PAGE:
Looking at Schizophrenia through an Integrative Lens
Like many others who have passed through Fuller’s School of Psychology, Richard Josiassen (PhD ’79) enrolled in the program because he wanted to simultaneously study psychology and theology, “and Fuller was the only opportunity that allowed me to do that.”
Now, Josiassen—who currently serves as Chief Scientific Officer of the research institute Translational Neuroscience, LLC, as well as Research Professor of Psychiatry (Psychology) at Drexel University College of Medicine—is coming back to Fuller to participate again in its unique combination of the two fields. He is one of the primary organizers of this year’s Fuller Symposium on the Integration of Psychology and Theology (better known as the Integration Symposium), an annual lectureship hosted by the School of Psychology featuring a nationally recognized scholar who focuses on a single integrative issue.
Concentrating this year on the topic “Schizophrenia and Human Flourishing,” Josiassen has gathered a group of national and international experts in the field to discuss research and practice as it pertains to schizophrenia within the context of a theological institution. Nobel Laureate John Nash, who suffers from schizophrenia and is the subject of the Academy Award winning film A Beautiful Mind, will also be a special guest at the symposium. Josiassen and Nash became friends several years ago after a scientific meeting.
For Josiassen, an event like the symposium is where he does some of his most rewarding work—teaching people whose minds are open and eager to learn. “We get to share new knowledge and then explore it further with others who care deeply about this illness,” said Josiassen. “Usually the discussion goes to areas I never even thought about.” As church leaders, clinicians, and neuroscientists convene for the symposium, Josiassen believes they are discussing an extremely significant topic that affects more people around the world than most might realize.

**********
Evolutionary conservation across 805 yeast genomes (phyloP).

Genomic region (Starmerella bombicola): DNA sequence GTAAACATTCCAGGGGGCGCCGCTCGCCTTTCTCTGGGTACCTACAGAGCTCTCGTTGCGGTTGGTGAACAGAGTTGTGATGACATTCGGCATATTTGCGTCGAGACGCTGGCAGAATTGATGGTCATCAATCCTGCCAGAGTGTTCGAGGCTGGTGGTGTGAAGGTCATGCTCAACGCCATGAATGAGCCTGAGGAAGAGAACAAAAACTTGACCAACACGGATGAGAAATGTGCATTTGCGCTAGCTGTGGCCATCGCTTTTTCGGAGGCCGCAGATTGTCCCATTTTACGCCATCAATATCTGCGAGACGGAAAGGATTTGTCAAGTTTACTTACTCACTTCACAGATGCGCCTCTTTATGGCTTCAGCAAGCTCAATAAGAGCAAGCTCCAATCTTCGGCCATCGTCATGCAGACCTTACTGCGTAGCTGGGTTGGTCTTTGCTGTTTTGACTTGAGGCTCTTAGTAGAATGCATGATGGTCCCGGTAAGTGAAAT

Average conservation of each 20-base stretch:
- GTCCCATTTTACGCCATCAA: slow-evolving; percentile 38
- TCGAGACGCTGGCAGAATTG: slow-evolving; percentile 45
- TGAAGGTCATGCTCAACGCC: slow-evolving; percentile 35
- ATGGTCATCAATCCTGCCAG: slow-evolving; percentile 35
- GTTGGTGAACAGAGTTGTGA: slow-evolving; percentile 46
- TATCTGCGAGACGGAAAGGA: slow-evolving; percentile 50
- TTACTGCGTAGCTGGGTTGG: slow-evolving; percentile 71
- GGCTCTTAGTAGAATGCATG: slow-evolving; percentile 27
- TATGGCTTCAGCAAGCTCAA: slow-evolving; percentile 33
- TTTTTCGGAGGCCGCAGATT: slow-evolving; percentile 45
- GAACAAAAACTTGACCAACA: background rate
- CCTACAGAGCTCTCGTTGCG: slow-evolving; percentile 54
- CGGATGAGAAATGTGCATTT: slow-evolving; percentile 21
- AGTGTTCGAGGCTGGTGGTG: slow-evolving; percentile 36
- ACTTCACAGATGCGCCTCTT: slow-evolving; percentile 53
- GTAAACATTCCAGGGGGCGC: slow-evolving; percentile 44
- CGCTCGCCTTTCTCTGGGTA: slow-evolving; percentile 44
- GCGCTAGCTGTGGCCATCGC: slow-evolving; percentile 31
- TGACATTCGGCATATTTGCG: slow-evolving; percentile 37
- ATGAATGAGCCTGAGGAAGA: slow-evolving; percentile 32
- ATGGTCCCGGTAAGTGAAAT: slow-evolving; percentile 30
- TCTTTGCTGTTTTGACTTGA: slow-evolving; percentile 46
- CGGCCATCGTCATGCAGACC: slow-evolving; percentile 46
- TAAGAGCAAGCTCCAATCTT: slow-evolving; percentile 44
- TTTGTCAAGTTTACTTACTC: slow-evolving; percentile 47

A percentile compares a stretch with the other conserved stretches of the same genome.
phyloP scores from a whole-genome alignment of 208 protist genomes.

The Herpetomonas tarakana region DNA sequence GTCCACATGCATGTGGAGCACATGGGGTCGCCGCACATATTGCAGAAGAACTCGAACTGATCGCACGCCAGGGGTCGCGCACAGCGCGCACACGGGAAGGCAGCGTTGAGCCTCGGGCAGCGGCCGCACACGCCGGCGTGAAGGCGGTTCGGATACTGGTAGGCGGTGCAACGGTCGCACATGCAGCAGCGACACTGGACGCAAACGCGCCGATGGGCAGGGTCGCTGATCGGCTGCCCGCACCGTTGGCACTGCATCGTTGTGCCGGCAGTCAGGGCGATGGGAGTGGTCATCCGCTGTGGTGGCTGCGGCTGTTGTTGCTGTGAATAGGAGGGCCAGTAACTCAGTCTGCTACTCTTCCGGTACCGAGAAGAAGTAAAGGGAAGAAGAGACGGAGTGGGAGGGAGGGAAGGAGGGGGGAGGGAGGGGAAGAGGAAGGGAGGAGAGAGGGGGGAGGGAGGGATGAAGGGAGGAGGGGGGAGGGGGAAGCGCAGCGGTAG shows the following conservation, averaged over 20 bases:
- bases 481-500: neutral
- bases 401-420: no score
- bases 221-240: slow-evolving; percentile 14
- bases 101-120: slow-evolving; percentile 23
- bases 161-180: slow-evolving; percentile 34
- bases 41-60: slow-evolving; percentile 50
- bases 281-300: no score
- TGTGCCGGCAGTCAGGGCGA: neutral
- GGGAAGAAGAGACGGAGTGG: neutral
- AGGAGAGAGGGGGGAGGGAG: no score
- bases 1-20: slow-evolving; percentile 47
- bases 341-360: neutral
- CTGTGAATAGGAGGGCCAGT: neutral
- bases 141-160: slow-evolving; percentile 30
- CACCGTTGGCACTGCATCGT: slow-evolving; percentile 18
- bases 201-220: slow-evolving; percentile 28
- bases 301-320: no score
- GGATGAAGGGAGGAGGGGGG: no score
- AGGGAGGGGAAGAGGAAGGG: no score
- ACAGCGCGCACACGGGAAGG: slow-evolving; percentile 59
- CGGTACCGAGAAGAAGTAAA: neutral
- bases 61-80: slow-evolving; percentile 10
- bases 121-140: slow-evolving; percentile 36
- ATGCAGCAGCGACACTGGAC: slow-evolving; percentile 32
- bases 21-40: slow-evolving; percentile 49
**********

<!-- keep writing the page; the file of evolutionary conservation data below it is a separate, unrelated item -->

“Schizophrenia afflicts approximately one percent of the human race—and if you add family members the impact of this illness becomes quite large,” he observed. Because this chronic, debilitating illness is not fatal, he said, “there is a sizeable population who live their lives in quiet desperation struggling with the symptoms of this disease.” Since many larger hospitals have closed down, “people suffering from schizophrenia are treated in the most perfunctory sorts of way,” said Josiassen, and many of them wind up living on the streets or in prisons where they get the “lowest common denominator of treatment. It’s as if we turned back the clock 100 years.”
“It’s a sad situation,” he stated, and pointed out that the church has its own role to play. Because schizophrenia is an “equal opportunity illness” that can afflict people of any race, gender, or economic status, Josiassen remarked, it follows that just as one percent of the population suffers from the disease, so would one percent of church congregations. The incidence might even be higher, he said, “because the church holds itself up as a place to get help and care, and families with a schizophrenic member often come hoping that what is advertised is real.” Unfortunately, many of their needs remain unmet as churches have not equipped themselves to help in the ways they can. “There are lots of things churches can do,” he said. “Early detection and support for families is crucial.”
Besides equipping and informing those in both the church and the mental health field, Josiassen has another underlying hope for the symposium: greater understanding between religious and scientific communities. Many of his scientific colleagues who do not have positive views of religious groups can be exposed to them as they discuss a common issue. “Good science should influence religious thought and practice,” he said, adding that the potential for a positive religious influence on those suffering with schizophrenia deserves scientific attention. “Both sides of the dialogue will have the opportunity to see things differently.”